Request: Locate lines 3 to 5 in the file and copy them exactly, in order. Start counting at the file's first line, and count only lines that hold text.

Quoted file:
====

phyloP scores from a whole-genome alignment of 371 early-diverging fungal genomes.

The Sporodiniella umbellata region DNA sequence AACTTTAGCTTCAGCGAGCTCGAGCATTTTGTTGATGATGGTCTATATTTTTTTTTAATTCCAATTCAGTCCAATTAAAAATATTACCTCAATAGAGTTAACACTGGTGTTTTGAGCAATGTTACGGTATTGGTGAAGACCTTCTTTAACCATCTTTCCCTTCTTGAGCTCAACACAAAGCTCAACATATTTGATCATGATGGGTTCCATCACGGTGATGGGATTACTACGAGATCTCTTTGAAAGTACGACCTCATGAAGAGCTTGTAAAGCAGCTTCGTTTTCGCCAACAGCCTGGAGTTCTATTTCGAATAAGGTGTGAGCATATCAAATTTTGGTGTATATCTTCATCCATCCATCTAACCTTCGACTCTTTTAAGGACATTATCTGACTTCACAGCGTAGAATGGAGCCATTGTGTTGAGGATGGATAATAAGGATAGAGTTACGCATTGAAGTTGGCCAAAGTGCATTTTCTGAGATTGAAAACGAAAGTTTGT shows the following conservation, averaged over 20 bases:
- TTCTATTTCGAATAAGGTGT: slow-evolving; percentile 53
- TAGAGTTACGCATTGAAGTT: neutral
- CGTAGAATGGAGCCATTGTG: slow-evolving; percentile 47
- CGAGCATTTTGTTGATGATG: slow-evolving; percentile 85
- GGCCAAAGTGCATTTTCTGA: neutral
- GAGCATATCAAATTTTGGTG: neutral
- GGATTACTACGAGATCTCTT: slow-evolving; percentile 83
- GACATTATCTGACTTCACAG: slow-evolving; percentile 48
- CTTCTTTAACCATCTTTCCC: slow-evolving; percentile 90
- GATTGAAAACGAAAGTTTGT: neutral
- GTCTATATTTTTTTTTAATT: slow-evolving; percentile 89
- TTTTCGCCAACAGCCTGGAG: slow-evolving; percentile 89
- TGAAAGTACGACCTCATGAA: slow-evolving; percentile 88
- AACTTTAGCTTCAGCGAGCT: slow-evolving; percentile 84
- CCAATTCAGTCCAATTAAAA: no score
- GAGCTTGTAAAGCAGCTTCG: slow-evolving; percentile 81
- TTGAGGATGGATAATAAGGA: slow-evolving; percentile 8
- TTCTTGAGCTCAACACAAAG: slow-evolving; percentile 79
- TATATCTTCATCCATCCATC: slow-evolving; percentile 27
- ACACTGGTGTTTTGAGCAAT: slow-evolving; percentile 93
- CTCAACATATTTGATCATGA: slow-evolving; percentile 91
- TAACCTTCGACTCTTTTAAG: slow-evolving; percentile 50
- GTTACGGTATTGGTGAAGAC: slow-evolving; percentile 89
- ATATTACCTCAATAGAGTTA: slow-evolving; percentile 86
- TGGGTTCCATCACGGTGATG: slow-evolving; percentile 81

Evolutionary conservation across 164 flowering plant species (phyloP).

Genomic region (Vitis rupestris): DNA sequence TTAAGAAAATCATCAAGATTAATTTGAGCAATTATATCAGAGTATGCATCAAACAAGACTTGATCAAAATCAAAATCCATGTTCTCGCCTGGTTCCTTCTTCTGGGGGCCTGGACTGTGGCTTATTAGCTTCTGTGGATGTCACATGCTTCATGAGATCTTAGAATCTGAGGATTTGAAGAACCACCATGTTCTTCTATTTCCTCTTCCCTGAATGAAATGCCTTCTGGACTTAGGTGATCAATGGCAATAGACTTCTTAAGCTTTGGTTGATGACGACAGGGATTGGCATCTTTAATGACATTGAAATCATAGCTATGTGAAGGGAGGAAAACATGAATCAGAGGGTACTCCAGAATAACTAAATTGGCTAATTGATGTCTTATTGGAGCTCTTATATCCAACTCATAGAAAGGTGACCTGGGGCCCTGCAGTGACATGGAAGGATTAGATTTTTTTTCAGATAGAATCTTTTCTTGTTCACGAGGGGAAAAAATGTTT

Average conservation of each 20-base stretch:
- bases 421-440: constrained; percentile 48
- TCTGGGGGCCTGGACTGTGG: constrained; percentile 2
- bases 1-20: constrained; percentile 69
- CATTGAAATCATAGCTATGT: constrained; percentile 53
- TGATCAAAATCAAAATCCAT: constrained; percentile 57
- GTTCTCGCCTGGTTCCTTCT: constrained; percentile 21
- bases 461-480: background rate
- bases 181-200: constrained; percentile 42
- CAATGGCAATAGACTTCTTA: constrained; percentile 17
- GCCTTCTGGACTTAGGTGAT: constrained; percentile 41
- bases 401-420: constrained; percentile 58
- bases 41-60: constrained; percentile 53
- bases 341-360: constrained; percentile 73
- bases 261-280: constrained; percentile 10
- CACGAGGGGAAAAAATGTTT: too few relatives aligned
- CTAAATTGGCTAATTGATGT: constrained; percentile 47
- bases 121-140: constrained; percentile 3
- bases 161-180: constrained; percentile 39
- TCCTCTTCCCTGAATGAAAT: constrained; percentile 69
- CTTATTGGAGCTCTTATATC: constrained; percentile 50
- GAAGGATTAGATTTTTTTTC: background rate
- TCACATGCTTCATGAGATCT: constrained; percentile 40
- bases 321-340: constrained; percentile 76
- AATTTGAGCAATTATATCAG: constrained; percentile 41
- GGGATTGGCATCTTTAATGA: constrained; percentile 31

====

- TTCTATTTCGAATAAGGTGT: slow-evolving; percentile 53
- TAGAGTTACGCATTGAAGTT: neutral
- CGTAGAATGGAGCCATTGTG: slow-evolving; percentile 47